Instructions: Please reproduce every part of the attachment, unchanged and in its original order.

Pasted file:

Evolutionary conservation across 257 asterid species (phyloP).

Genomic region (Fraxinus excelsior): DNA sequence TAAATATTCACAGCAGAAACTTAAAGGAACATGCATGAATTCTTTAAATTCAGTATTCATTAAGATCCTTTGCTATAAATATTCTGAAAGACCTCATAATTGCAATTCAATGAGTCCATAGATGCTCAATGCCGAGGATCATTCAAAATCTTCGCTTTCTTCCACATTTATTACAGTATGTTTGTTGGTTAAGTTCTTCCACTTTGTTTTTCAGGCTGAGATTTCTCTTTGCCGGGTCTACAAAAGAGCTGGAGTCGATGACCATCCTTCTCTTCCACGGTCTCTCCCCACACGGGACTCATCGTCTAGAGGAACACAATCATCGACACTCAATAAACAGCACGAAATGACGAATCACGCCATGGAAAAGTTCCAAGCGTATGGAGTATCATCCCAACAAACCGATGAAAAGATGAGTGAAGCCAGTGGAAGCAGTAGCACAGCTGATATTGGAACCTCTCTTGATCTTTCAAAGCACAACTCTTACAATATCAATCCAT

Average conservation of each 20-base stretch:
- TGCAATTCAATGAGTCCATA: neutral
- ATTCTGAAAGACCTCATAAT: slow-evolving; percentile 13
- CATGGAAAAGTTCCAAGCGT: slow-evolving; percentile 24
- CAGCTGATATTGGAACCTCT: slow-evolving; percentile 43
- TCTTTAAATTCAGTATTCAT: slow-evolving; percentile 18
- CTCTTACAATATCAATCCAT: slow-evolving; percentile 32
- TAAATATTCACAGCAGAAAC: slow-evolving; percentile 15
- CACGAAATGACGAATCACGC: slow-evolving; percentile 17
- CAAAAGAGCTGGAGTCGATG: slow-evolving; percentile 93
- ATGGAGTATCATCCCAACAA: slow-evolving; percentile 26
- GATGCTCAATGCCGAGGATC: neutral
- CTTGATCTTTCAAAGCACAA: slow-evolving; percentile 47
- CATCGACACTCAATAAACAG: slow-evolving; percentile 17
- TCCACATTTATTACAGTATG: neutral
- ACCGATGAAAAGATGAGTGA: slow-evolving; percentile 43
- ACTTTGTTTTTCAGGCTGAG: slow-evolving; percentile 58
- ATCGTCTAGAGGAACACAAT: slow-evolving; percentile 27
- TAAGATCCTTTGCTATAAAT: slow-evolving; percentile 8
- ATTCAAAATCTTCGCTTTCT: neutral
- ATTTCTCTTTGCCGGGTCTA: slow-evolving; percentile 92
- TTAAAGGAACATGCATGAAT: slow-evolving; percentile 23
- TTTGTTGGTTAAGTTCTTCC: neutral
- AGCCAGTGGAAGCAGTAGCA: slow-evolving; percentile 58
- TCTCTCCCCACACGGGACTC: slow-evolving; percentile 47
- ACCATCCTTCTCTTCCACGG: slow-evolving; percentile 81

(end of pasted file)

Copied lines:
Evolutionary conservation across 257 asterid species (phyloP).

Genomic region (Fraxinus excelsior): DNA sequence TAAATATTCACAGCAGAAACTTAAAGGAACATGCATGAATTCTTTAAATTCAGTATTCATTAAGATCCTTTGCTATAAATATTCTGAAAGACCTCATAATTGCAATTCAATGAGTCCATAGATGCTCAATGCCGAGGATCATTCAAAATCTTCGCTTTCTTCCACATTTATTACAGTATGTTTGTTGGTTAAGTTCTTCCACTTTGTTTTTCAGGCTGAGATTTCTCTTTGCCGGGTCTACAAAAGAGCTGGAGTCGATGACCATCCTTCTCTTCCACGGTCTCTCCCCACACGGGACTCATCGTCTAGAGGAACACAATCATCGACACTCAATAAACAGCACGAAATGACGAATCACGCCATGGAAAAGTTCCAAGCGTATGGAGTATCATCCCAACAAACCGATGAAAAGATGAGTGAAGCCAGTGGAAGCAGTAGCACAGCTGATATTGGAACCTCTCTTGATCTTTCAAAGCACAACTCTTACAATATCAATCCAT

Average conservation of each 20-base stretch:
- TGCAATTCAATGAGTCCATA: neutral
- ATTCTGAAAGACCTCATAAT: slow-evolving; percentile 13
- CATGGAAAAGTTCCAAGCGT: slow-evolving; percentile 24
- CAGCTGATATTGGAACCTCT: slow-evolving; percentile 43
- TCTTTAAATTCAGTATTCAT: slow-evolving; percentile 18
- CTCTTACAATATCAATCCAT: slow-evolving; percentile 32
- TAAATATTCACAGCAGAAAC: slow-evolving; percentile 15
- CACGAAATGACGAATCACGC: slow-evolving; percentile 17
- CAAAAGAGCTGGAGTCGATG: slow-evolving; percentile 93
- ATGGAGTATCATCCCAACAA: slow-evolving; percentile 26
- GATGCTCAATGCCGAGGATC: neutral
- CTTGATCTTTCAAAGCACAA: slow-evolving; percentile 47
- CATCGACACTCAATAAACAG: slow-evolving; percentile 17
- TCCACATTTATTACAGTATG: neutral
- ACCGATGAAAAGATGAGTGA: slow-evolving; percentile 43
- ACTTTGTTTTTCAGGCTGAG: slow-evolving; percentile 58
- ATCGTCTAGAGGAACACAAT: slow-evolving; percentile 27
- TAAGATCCTTTGCTATAAAT: slow-evolving; percentile 8
- ATTCAAAATCTTCGCTTTCT: neutral
- ATTTCTCTTTGCCGGGTCTA: slow-evolving; percentile 92
- TTAAAGGAACATGCATGAAT: slow-evolving; percentile 23
- TTTGTTGGTTAAGTTCTTCC: neutral
- AGCCAGTGGAAGCAGTAGCA: slow-evolving; percentile 58
- TCTCTCCCCACACGGGACTC: slow-evolving; percentile 47
- ACCATCCTTCTCTTCCACGG: slow-evolving; percentile 81